According to Pro Football Focus, Jackson was 10-for-11 for a whopping 276 yards and five touchdowns inside the numbers compared to 7-for-9 for 48 yards outside the numbers for a more pedestrian 5.33 yards per attempt. Anyone wondering about the 22-year-old’s progress on intermediate and deep throws to the outside didn’t learn much as those simply weren’t required in Week 1.
Ironically, the Miami defense achieved its goal of preventing Jackson from running as Dolphins defensive tackle Davon Godchaux indicated after the game. The speedy quarterback had only two real rushes for seven yards with his other attempt being a kneel to end the first half.
Head coach John Harbaugh was asked Monday if that might be closer to the new norm after Jackson set a modern record for rushing attempts by a quarterback last season. The number of times he runs — or doesn’t run — will remain a hot topic for everyone outside the team’s Owings Mills training facility.
“If they allow Lamar to run, he’s going to run. They didn’t,” Harbaugh said. “They were taking it away for sure. It was part of their plan not to allow him to run. If people decide that that’s going to be the way it’s going to go, he’s not going to run. That’s the way the offense is organized. We’re not worried about it at all.”
What Sunday showed is that the Ravens may now have another dangerous way to beat you if you’re going to sell out to try to stop the run, something many teams failed to do down the stretch last year anyway. The Dolphins stacked the box and dared Jackson to throw down the field, and that’s exactly what he did with overwhelming success as Miami rarely pressured the pocket or covered effectively.
We may not see another five-touchdown performance or an 85-percent completion percentage anytime soon, but opponents must now think twice about moving a safety so close to the line of scrimmage after seeing Jackson repeatedly throw the ball over defenders’ heads with such precision. The mere threat of a deep ball to Marquise Brown could force secondaries to back off and help the Ravens gash teams with the run more than ever, an unsettling proposition for opponents assuming they were still too one-dimensional.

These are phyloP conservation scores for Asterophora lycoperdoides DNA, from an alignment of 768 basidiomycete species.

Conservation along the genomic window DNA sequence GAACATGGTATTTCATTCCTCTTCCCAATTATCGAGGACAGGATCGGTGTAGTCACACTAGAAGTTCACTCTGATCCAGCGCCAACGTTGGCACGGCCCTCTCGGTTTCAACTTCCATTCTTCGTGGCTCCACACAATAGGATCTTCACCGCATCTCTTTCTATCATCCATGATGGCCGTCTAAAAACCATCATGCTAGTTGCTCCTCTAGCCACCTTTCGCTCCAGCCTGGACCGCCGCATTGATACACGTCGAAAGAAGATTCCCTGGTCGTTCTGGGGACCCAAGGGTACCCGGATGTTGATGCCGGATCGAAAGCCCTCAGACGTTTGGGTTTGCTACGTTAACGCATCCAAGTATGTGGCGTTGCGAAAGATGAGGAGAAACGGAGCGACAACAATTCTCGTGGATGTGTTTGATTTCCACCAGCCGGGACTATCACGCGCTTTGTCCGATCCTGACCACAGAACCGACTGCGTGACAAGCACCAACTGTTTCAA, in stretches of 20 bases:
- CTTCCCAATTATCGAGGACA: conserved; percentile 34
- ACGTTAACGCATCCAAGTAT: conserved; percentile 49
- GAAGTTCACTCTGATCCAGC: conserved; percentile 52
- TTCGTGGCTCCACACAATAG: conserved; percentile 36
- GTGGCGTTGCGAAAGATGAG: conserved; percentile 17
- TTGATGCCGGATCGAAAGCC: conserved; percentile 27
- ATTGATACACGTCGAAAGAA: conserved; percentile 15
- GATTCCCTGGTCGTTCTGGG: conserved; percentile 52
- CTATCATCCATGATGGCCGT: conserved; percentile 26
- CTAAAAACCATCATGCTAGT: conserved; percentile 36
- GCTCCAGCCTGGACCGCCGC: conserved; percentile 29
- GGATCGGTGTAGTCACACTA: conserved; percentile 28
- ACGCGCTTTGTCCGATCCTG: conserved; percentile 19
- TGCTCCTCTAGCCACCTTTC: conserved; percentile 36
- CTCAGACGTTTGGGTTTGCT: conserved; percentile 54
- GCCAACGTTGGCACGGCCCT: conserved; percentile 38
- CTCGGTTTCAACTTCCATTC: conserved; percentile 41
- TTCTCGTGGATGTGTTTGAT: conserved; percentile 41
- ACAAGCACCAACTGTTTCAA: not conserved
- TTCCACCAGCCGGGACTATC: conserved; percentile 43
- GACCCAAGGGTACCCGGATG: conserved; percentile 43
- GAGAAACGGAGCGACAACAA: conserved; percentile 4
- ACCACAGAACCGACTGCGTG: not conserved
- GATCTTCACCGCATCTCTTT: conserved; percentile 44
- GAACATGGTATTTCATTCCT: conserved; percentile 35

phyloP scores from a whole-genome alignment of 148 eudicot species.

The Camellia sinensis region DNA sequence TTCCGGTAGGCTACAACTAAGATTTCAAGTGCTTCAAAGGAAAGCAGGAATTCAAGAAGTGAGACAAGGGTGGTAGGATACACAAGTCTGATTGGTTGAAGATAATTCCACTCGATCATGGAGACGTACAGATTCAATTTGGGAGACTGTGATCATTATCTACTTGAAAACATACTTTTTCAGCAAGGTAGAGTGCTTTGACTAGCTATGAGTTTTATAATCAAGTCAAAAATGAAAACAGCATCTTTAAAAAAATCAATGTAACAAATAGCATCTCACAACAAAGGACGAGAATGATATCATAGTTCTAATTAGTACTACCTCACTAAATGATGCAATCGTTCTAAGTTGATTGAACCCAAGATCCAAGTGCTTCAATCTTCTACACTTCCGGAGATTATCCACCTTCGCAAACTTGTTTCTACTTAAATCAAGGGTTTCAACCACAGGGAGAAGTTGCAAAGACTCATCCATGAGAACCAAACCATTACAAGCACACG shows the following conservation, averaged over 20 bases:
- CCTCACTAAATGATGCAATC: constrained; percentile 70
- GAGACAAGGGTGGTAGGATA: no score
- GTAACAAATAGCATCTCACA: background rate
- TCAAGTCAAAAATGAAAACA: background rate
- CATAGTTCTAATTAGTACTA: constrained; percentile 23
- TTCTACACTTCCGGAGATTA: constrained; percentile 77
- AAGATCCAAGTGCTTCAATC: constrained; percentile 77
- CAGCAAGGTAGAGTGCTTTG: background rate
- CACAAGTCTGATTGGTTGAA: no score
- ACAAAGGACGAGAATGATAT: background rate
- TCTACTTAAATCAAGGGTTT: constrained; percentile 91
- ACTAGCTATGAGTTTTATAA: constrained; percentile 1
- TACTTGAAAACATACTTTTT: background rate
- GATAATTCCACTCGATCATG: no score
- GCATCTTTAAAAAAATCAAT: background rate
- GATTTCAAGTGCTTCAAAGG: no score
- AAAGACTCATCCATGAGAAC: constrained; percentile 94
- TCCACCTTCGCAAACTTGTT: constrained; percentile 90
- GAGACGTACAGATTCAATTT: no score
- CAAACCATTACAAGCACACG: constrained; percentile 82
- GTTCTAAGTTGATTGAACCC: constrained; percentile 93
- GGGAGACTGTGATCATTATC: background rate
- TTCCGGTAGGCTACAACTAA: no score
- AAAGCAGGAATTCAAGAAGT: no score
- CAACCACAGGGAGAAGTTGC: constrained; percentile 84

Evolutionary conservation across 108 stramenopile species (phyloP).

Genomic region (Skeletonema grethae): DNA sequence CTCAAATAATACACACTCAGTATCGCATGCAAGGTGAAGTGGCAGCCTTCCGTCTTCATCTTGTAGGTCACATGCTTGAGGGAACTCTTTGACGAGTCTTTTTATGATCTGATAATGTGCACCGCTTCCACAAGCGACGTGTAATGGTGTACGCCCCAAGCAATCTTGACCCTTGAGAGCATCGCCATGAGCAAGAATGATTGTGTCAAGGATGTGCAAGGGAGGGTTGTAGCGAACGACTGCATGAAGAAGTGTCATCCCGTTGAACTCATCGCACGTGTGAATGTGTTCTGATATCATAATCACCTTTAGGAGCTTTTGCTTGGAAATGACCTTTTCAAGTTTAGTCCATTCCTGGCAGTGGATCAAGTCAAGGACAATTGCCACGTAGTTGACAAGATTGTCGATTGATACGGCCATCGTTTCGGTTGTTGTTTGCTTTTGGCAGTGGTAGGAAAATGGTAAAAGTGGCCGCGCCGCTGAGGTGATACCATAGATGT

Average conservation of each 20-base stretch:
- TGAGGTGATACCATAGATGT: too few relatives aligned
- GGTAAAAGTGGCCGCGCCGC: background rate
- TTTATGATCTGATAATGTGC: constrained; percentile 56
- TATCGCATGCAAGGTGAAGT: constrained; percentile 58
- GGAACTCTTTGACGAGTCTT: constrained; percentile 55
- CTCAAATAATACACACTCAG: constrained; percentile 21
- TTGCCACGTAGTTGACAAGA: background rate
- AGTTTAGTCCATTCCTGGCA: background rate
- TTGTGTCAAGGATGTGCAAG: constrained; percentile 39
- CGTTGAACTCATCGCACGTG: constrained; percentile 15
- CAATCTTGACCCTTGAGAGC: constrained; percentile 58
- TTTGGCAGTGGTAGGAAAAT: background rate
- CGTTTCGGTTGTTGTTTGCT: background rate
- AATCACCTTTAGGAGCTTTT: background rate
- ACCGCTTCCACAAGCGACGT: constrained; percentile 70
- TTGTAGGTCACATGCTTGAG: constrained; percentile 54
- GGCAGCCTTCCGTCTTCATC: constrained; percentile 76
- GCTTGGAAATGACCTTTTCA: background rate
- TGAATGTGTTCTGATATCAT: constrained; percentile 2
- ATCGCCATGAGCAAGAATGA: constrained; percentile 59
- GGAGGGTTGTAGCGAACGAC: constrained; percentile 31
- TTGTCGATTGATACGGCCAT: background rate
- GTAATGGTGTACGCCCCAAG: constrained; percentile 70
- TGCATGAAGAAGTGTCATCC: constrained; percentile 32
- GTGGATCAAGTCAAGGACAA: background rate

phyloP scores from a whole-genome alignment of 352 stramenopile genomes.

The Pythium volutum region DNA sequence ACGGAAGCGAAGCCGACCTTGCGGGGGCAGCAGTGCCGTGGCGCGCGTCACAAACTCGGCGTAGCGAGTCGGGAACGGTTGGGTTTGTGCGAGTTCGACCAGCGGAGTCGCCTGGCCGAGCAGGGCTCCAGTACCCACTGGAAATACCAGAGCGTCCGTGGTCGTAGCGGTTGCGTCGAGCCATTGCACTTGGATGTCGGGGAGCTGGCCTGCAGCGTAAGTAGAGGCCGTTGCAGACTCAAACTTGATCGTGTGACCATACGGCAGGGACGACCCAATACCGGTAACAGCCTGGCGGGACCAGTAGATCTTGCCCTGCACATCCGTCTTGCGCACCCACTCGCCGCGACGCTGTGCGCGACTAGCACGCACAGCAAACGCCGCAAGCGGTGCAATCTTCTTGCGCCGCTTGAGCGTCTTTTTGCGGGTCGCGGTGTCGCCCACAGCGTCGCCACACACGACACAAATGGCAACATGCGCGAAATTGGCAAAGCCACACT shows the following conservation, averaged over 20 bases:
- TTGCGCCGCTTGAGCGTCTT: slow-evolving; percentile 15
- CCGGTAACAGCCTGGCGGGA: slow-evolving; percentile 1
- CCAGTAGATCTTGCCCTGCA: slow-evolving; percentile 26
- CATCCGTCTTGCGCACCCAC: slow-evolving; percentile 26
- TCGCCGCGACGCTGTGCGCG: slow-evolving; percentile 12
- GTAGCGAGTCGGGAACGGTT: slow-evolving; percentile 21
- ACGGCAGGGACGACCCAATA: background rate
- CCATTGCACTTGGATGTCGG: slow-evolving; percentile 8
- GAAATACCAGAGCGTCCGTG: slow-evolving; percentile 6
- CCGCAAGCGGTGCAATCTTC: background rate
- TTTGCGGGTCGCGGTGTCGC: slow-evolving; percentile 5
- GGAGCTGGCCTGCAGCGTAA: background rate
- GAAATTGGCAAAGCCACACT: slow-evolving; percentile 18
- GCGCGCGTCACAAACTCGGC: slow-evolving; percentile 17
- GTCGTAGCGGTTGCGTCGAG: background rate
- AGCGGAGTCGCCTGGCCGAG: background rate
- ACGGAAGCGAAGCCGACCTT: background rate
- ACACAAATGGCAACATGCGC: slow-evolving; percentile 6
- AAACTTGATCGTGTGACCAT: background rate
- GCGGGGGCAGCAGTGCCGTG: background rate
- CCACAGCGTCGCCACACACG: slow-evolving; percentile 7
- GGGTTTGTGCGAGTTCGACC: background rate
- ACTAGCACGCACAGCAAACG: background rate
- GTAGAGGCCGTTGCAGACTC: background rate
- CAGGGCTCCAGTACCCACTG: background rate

That kind of push-pull dynamic between the run and pass has been consistently lacking in the Baltimore offense since the days of Ray Rice and was never like what the Ravens could have with Jackson being a dual-threat quarterback. It also helps that the ground game now includes two-time Pro Bowl running back Mark Ingram.
Stopping the run against the Ravens was already a a must, but defenses have now seen a need to be able to cover or at least pressure — preferably both. The Dolphins may have kept Jackson in the pocket, but they achieved none of those three major objectives, which is why the Ravens set franchise records for points, touchdowns, total yards, and margin for victory.
The Baltimore offense is unlikely to come close to those numbers again this year, but the message delivered to the rest of the NFL was more than just a fun day in Miami and a win over a bad team.
Watching where Jackson and this offense go from here should be fun.